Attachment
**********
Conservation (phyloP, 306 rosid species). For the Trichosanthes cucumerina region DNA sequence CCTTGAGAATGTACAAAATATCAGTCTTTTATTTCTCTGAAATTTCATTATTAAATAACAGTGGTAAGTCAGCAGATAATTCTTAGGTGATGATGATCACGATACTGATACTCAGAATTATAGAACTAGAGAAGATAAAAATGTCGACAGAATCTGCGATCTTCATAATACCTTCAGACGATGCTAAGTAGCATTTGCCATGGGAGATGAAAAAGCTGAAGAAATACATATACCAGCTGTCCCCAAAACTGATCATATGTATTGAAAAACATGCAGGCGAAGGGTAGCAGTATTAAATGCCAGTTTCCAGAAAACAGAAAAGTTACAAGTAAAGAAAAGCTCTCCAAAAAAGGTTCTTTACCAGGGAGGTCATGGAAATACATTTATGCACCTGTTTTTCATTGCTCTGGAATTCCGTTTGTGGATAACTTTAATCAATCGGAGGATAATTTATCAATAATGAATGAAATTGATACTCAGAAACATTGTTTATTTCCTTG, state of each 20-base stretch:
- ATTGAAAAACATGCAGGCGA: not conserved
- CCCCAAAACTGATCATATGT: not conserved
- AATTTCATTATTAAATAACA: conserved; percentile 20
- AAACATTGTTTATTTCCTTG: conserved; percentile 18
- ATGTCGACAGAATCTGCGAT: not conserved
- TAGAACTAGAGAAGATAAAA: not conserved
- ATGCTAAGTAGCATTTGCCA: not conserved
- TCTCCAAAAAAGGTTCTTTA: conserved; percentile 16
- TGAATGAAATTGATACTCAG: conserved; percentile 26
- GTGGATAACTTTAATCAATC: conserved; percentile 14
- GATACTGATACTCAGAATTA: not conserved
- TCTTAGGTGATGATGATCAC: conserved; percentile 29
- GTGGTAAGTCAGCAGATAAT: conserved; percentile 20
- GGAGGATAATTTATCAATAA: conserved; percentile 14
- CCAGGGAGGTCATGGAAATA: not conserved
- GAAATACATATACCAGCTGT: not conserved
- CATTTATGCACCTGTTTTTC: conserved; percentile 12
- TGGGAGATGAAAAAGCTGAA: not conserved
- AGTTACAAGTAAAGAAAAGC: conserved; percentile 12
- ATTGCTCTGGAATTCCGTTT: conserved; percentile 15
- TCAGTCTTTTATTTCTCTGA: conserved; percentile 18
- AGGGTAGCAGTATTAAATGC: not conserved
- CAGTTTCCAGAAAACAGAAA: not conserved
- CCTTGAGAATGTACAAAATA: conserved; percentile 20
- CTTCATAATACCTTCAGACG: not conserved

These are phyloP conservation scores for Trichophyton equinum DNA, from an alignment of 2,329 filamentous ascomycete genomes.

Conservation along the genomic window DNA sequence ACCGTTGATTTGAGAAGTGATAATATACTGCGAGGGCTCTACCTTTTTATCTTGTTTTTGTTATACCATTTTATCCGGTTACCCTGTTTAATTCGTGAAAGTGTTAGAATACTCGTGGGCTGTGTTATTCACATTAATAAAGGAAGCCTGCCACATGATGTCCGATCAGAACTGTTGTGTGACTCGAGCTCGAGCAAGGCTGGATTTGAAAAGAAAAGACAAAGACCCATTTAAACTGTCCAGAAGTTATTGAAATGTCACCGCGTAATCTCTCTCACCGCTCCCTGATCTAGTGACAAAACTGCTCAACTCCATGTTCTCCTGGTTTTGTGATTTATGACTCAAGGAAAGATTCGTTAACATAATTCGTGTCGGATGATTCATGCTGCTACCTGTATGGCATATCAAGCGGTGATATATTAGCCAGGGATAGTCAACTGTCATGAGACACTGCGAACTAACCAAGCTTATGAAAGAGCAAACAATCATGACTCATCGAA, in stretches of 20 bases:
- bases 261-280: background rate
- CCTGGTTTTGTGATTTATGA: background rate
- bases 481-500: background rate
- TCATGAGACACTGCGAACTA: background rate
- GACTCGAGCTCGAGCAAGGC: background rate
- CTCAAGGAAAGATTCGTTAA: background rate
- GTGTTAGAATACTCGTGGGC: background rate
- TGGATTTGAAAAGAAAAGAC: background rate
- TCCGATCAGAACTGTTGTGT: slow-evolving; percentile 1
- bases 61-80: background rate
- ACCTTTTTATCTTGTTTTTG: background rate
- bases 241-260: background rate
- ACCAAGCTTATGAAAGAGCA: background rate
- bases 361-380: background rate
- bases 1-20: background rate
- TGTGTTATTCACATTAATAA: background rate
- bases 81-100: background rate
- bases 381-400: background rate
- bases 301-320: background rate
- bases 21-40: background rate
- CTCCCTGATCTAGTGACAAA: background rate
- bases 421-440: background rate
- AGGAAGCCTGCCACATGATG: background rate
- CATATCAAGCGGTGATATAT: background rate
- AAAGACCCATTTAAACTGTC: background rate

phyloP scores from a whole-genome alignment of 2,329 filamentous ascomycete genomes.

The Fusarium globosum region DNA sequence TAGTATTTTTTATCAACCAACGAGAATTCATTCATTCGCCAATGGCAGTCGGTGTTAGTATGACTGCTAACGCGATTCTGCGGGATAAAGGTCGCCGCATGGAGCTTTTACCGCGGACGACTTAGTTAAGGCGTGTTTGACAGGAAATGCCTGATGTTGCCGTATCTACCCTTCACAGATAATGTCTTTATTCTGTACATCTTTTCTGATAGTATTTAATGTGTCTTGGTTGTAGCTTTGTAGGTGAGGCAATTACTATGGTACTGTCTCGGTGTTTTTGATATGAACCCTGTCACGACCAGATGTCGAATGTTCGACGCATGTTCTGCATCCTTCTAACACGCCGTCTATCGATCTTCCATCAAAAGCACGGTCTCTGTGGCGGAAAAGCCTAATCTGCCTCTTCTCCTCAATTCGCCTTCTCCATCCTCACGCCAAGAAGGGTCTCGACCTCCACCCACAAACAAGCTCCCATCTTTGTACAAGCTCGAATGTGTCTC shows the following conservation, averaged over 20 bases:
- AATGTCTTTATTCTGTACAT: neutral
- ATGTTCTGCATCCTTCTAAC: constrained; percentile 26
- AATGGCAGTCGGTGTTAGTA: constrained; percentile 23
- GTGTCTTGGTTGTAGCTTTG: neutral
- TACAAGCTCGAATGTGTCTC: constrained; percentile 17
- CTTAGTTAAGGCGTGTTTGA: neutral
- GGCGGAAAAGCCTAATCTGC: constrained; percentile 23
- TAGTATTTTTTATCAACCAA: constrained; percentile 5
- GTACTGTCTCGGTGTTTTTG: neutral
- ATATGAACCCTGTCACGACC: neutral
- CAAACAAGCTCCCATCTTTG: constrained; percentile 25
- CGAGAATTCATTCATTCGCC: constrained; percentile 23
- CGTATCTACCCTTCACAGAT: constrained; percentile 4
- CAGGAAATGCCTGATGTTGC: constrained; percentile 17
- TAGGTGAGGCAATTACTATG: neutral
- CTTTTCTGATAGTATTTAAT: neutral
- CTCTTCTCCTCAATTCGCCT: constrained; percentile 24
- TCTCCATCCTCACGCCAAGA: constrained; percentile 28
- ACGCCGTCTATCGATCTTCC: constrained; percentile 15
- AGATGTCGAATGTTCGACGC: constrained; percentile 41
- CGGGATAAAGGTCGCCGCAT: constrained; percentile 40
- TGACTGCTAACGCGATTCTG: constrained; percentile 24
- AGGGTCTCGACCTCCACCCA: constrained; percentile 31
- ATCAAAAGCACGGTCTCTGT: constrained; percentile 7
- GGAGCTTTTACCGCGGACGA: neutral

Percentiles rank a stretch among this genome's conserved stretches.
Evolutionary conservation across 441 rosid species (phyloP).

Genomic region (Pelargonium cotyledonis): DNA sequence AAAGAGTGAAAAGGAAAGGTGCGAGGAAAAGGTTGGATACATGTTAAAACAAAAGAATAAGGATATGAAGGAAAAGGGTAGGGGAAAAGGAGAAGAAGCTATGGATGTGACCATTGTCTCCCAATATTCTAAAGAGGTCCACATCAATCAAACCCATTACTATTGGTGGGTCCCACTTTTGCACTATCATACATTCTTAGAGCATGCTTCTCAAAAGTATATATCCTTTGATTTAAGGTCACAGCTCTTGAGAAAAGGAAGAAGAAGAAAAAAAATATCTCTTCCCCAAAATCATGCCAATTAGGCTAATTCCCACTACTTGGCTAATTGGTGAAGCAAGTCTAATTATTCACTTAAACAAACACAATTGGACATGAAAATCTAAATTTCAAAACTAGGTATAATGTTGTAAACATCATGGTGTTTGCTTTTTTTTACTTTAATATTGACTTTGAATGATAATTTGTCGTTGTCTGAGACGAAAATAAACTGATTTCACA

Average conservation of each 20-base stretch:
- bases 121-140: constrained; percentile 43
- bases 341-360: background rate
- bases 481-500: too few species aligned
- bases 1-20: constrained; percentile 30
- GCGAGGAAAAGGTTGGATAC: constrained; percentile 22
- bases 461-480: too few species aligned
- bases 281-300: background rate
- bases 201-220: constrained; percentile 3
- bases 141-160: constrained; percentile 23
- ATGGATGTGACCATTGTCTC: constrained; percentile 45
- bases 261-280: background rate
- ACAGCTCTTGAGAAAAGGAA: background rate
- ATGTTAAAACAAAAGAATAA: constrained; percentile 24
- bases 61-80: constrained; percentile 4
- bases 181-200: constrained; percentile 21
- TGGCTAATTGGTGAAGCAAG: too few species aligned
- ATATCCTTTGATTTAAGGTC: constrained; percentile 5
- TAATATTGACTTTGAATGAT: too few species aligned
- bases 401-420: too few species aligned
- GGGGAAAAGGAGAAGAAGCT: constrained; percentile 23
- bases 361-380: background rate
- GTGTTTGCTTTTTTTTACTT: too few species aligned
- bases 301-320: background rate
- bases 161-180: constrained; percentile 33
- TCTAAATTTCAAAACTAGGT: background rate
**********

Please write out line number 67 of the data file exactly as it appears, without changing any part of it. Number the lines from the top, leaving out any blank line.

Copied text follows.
- CGAGAATTCATTCATTCGCC: constrained; percentile 23